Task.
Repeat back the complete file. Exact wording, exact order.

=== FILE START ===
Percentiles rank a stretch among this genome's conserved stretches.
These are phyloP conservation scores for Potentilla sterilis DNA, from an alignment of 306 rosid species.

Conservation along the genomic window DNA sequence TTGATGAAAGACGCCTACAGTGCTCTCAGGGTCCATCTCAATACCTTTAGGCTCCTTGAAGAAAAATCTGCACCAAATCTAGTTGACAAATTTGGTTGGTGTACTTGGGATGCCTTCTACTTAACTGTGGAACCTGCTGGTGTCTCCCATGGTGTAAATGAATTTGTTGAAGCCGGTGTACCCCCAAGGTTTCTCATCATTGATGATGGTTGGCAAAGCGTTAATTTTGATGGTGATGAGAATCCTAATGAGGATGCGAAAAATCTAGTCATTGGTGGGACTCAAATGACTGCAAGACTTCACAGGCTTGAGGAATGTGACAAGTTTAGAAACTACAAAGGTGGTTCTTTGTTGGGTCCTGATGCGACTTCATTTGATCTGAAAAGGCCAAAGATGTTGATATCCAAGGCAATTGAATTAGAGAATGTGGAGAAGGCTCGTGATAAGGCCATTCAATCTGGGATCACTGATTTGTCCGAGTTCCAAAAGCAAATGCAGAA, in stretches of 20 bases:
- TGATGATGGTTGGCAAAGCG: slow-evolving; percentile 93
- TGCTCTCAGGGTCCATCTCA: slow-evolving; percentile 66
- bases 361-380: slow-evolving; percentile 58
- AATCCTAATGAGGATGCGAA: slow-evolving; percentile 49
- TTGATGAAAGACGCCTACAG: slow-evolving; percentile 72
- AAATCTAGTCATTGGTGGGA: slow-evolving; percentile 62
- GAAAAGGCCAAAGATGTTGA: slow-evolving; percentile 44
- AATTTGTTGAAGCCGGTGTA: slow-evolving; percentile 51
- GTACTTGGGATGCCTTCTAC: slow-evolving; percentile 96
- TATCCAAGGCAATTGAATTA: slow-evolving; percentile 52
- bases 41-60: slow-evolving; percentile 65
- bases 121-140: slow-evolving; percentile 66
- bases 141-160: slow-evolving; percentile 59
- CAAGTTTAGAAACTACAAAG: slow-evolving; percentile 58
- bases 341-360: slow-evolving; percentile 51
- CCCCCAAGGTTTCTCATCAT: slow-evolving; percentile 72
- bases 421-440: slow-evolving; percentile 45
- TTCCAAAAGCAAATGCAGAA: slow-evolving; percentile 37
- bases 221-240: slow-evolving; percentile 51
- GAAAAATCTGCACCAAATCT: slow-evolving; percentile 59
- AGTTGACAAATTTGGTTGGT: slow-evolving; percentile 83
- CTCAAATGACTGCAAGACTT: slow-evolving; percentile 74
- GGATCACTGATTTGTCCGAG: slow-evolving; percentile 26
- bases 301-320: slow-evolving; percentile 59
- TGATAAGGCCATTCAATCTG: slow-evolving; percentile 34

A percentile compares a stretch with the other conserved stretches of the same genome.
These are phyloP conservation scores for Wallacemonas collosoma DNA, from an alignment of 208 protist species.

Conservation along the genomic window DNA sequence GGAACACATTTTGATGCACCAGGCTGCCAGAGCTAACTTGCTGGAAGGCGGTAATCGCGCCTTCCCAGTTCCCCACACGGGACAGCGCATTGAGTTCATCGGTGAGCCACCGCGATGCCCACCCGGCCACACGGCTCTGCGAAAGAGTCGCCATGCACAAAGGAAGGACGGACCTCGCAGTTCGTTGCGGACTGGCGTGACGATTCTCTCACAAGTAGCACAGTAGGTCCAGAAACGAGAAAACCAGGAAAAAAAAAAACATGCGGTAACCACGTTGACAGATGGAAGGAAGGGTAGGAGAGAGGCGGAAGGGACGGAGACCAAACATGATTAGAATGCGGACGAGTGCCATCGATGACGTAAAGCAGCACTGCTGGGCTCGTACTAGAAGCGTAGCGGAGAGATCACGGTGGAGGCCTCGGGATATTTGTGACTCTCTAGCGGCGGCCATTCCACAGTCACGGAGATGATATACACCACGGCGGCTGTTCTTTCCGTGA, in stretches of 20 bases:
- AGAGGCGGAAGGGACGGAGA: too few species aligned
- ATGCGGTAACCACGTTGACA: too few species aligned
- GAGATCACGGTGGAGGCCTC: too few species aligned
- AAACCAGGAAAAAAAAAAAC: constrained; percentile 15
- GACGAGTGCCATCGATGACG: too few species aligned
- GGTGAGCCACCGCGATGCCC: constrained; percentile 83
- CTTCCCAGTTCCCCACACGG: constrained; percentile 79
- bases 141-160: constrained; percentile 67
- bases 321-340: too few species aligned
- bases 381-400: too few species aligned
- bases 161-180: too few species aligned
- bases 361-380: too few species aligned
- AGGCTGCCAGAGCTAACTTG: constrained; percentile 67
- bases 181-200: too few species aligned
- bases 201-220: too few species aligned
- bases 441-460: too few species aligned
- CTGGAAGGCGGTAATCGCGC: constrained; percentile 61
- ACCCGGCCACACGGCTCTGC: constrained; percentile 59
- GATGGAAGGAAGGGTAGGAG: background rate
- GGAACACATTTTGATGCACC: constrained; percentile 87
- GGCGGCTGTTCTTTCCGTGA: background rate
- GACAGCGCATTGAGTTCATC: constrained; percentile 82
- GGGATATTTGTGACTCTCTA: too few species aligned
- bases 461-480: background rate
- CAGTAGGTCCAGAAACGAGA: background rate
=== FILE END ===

Percentiles rank a stretch among this genome's conserved stretches.
These are phyloP conservation scores for Potentilla sterilis DNA, from an alignment of 306 rosid species.

Conservation along the genomic window DNA sequence TTGATGAAAGACGCCTACAGTGCTCTCAGGGTCCATCTCAATACCTTTAGGCTCCTTGAAGAAAAATCTGCACCAAATCTAGTTGACAAATTTGGTTGGTGTACTTGGGATGCCTTCTACTTAACTGTGGAACCTGCTGGTGTCTCCCATGGTGTAAATGAATTTGTTGAAGCCGGTGTACCCCCAAGGTTTCTCATCATTGATGATGGTTGGCAAAGCGTTAATTTTGATGGTGATGAGAATCCTAATGAGGATGCGAAAAATCTAGTCATTGGTGGGACTCAAATGACTGCAAGACTTCACAGGCTTGAGGAATGTGACAAGTTTAGAAACTACAAAGGTGGTTCTTTGTTGGGTCCTGATGCGACTTCATTTGATCTGAAAAGGCCAAAGATGTTGATATCCAAGGCAATTGAATTAGAGAATGTGGAGAAGGCTCGTGATAAGGCCATTCAATCTGGGATCACTGATTTGTCCGAGTTCCAAAAGCAAATGCAGAA, in stretches of 20 bases:
- TGATGATGGTTGGCAAAGCG: slow-evolving; percentile 93
- TGCTCTCAGGGTCCATCTCA: slow-evolving; percentile 66
- bases 361-380: slow-evolving; percentile 58
- AATCCTAATGAGGATGCGAA: slow-evolving; percentile 49
- TTGATGAAAGACGCCTACAG: slow-evolving; percentile 72
- AAATCTAGTCATTGGTGGGA: slow-evolving; percentile 62
- GAAAAGGCCAAAGATGTTGA: slow-evolving; percentile 44
- AATTTGTTGAAGCCGGTGTA: slow-evolving; percentile 51
- GTACTTGGGATGCCTTCTAC: slow-evolving; percentile 96
- TATCCAAGGCAATTGAATTA: slow-evolving; percentile 52
- bases 41-60: slow-evolving; percentile 65
- bases 121-140: slow-evolving; percentile 66
- bases 141-160: slow-evolving; percentile 59
- CAAGTTTAGAAACTACAAAG: slow-evolving; percentile 58
- bases 341-360: slow-evolving; percentile 51
- CCCCCAAGGTTTCTCATCAT: slow-evolving; percentile 72
- bases 421-440: slow-evolving; percentile 45
- TTCCAAAAGCAAATGCAGAA: slow-evolving; percentile 37
- bases 221-240: slow-evolving; percentile 51
- GAAAAATCTGCACCAAATCT: slow-evolving; percentile 59
- AGTTGACAAATTTGGTTGGT: slow-evolving; percentile 83
- CTCAAATGACTGCAAGACTT: slow-evolving; percentile 74
- GGATCACTGATTTGTCCGAG: slow-evolving; percentile 26
- bases 301-320: slow-evolving; percentile 59
- TGATAAGGCCATTCAATCTG: slow-evolving; percentile 34

A percentile compares a stretch with the other conserved stretches of the same genome.
These are phyloP conservation scores for Wallacemonas collosoma DNA, from an alignment of 208 protist species.

Conservation along the genomic window DNA sequence GGAACACATTTTGATGCACCAGGCTGCCAGAGCTAACTTGCTGGAAGGCGGTAATCGCGCCTTCCCAGTTCCCCACACGGGACAGCGCATTGAGTTCATCGGTGAGCCACCGCGATGCCCACCCGGCCACACGGCTCTGCGAAAGAGTCGCCATGCACAAAGGAAGGACGGACCTCGCAGTTCGTTGCGGACTGGCGTGACGATTCTCTCACAAGTAGCACAGTAGGTCCAGAAACGAGAAAACCAGGAAAAAAAAAAACATGCGGTAACCACGTTGACAGATGGAAGGAAGGGTAGGAGAGAGGCGGAAGGGACGGAGACCAAACATGATTAGAATGCGGACGAGTGCCATCGATGACGTAAAGCAGCACTGCTGGGCTCGTACTAGAAGCGTAGCGGAGAGATCACGGTGGAGGCCTCGGGATATTTGTGACTCTCTAGCGGCGGCCATTCCACAGTCACGGAGATGATATACACCACGGCGGCTGTTCTTTCCGTGA, in stretches of 20 bases:
- AGAGGCGGAAGGGACGGAGA: too few species aligned
- ATGCGGTAACCACGTTGACA: too few species aligned
- GAGATCACGGTGGAGGCCTC: too few species aligned
- AAACCAGGAAAAAAAAAAAC: constrained; percentile 15
- GACGAGTGCCATCGATGACG: too few species aligned
- GGTGAGCCACCGCGATGCCC: constrained; percentile 83
- CTTCCCAGTTCCCCACACGG: constrained; percentile 79
- bases 141-160: constrained; percentile 67
- bases 321-340: too few species aligned
- bases 381-400: too few species aligned
- bases 161-180: too few species aligned
- bases 361-380: too few species aligned
- AGGCTGCCAGAGCTAACTTG: constrained; percentile 67
- bases 181-200: too few species aligned
- bases 201-220: too few species aligned
- bases 441-460: too few species aligned
- CTGGAAGGCGGTAATCGCGC: constrained; percentile 61
- ACCCGGCCACACGGCTCTGC: constrained; percentile 59
- GATGGAAGGAAGGGTAGGAG: background rate
- GGAACACATTTTGATGCACC: constrained; percentile 87
- GGCGGCTGTTCTTTCCGTGA: background rate
- GACAGCGCATTGAGTTCATC: constrained; percentile 82
- GGGATATTTGTGACTCTCTA: too few species aligned
- bases 461-480: background rate
- CAGTAGGTCCAGAAACGAGA: background rate